Stellate carves out unique position in the gene editing field for large payloads

By Samantha Black, PhD, The Science Advisory Board editor in chief

Stellate DNA is addressing the needs of the gene therapy and gene editing industries with its CRISPR technology that can deliver large payloads. The company is participating in the inaugural BioTools Innovator accelerator contest. We spoke with Bernie Suter, PhD, managing director, and Richard Shan, PhD, co-founder of Stellate DNA, to learn more.

Stellate DNA's Gatalyst DNA donor is a proprietary construction of a circular, single-stranded form of DNA that stimulates integration by homology repair at targeted locations. Gatalyst allows CRISPR-mediated gene integration of large payload sizes ranging up to 20 kilobases. The Stellate DNA team offers services for Gatalyst CRISPR cell line development.

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The company's technology is based on Shan's work in graduate school using bacteriophage M13, where he discovered that circular, single-stranded DNA is much more efficient for homology recombination than other types of DNA.

According to Shan, the world is currently in the CRISPR age -- the golden age of biology -- where technologies, such as those developed at Stellate DNA, can propel science to the next level.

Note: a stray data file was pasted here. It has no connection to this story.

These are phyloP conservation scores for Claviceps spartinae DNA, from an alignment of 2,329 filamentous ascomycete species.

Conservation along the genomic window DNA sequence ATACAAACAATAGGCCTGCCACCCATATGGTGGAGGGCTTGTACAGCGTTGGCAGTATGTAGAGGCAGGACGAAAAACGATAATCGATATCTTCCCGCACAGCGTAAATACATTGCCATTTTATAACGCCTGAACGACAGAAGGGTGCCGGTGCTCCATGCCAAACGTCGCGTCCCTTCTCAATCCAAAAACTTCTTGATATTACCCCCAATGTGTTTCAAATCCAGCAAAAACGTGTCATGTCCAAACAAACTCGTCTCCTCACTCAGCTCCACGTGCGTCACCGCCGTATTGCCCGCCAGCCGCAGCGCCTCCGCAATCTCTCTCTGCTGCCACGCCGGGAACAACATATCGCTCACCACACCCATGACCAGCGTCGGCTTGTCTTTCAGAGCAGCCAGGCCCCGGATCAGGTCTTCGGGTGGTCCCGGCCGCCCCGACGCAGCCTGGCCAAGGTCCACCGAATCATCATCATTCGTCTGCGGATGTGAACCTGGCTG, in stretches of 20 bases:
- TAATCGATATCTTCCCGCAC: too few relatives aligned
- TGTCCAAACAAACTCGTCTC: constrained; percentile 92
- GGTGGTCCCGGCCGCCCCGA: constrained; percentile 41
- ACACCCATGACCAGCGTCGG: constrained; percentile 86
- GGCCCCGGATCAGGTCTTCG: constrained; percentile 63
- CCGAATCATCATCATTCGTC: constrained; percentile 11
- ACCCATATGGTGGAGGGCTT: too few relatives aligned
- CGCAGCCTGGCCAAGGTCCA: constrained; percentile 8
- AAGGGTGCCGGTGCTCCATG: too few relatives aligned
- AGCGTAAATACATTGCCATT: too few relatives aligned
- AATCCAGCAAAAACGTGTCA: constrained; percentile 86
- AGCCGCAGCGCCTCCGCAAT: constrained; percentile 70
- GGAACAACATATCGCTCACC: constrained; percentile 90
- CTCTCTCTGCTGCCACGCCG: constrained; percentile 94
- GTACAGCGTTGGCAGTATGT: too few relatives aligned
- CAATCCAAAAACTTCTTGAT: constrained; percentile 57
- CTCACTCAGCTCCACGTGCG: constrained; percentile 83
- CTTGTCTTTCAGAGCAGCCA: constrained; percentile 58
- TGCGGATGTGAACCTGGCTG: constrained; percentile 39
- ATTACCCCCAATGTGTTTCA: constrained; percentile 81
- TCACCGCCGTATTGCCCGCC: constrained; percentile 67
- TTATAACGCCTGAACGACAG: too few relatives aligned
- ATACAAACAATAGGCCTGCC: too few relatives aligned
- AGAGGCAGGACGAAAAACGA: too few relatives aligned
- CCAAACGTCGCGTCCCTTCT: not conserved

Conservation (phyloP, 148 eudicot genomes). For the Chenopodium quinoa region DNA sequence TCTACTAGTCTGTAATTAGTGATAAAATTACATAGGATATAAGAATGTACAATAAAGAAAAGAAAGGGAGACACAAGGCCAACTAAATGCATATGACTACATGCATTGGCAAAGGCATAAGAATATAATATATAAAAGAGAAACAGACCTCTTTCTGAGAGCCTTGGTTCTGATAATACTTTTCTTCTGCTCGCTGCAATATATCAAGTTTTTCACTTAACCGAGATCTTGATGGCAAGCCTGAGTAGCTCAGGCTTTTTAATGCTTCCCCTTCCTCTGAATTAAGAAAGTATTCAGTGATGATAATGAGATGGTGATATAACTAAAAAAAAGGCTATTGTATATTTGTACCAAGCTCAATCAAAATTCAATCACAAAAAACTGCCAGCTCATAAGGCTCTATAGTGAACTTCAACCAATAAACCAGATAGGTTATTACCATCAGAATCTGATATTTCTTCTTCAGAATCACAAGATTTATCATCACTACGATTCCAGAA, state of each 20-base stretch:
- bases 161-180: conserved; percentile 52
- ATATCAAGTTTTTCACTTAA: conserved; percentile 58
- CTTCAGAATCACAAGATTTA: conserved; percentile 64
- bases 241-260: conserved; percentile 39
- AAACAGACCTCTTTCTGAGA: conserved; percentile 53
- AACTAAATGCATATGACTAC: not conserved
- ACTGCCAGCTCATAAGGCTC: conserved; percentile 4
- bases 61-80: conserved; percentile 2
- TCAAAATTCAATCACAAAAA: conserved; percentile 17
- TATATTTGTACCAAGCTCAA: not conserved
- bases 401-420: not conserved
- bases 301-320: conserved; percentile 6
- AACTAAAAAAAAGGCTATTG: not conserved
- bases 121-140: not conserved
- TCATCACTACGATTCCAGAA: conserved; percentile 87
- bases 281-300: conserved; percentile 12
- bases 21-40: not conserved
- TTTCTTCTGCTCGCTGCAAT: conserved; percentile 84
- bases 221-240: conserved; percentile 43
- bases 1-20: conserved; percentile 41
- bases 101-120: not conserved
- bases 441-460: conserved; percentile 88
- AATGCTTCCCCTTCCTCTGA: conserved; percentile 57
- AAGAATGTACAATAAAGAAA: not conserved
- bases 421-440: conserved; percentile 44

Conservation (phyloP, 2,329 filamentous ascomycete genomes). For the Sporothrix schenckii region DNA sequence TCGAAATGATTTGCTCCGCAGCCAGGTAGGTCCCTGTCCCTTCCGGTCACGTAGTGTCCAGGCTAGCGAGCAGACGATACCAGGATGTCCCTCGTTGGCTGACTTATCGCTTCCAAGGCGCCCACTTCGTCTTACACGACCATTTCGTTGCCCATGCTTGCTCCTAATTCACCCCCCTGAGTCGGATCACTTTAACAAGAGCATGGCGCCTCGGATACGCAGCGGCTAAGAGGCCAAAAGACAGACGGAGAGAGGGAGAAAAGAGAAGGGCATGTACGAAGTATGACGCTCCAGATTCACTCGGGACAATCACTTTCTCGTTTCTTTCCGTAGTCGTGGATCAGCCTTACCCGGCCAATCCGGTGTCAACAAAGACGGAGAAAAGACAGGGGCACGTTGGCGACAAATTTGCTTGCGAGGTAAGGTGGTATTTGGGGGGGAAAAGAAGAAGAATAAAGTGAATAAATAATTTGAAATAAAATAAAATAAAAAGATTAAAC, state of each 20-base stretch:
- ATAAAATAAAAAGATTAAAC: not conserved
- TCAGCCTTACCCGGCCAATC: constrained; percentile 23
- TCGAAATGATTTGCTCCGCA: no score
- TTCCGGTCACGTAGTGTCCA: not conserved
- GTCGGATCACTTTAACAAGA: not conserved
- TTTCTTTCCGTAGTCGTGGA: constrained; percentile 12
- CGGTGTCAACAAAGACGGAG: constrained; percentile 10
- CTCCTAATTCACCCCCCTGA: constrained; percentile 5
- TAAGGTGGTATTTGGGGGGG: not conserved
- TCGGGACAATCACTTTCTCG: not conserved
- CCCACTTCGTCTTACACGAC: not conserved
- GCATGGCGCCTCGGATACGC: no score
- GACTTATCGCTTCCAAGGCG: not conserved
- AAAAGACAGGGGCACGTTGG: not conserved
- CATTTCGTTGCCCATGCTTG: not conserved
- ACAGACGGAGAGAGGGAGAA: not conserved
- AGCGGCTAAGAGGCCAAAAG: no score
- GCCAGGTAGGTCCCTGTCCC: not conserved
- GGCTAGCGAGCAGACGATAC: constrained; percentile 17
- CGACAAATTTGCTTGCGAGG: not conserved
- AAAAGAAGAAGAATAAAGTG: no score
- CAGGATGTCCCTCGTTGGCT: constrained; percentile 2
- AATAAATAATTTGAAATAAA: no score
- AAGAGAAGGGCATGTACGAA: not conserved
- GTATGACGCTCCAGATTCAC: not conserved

Stellate DNA is one of 10 semifinalists that have the chance to win $200,000 in cash prizes in the BioTools Innovator accelerator contest, with the list of semifinalists released in late July. All semifinalists are assigned a mentor and will complete a curated curriculum designed to help them secure additional funding and elevate their companies. The field will be narrowed to four companies in early October. The four finalists will present at a live finale on October 14, 2021, where the audience will help decide the winner.

Stay tuned and follow along as we get a behind-the-scenes look at these companies as they race toward the finish!

Note: The BioTools Innovator accelerator contest is sponsored by Research Corporation Technologies and BroadOak Capital Partners, investors in ScienceBoard.net's parent company, Science and Medicine Group.


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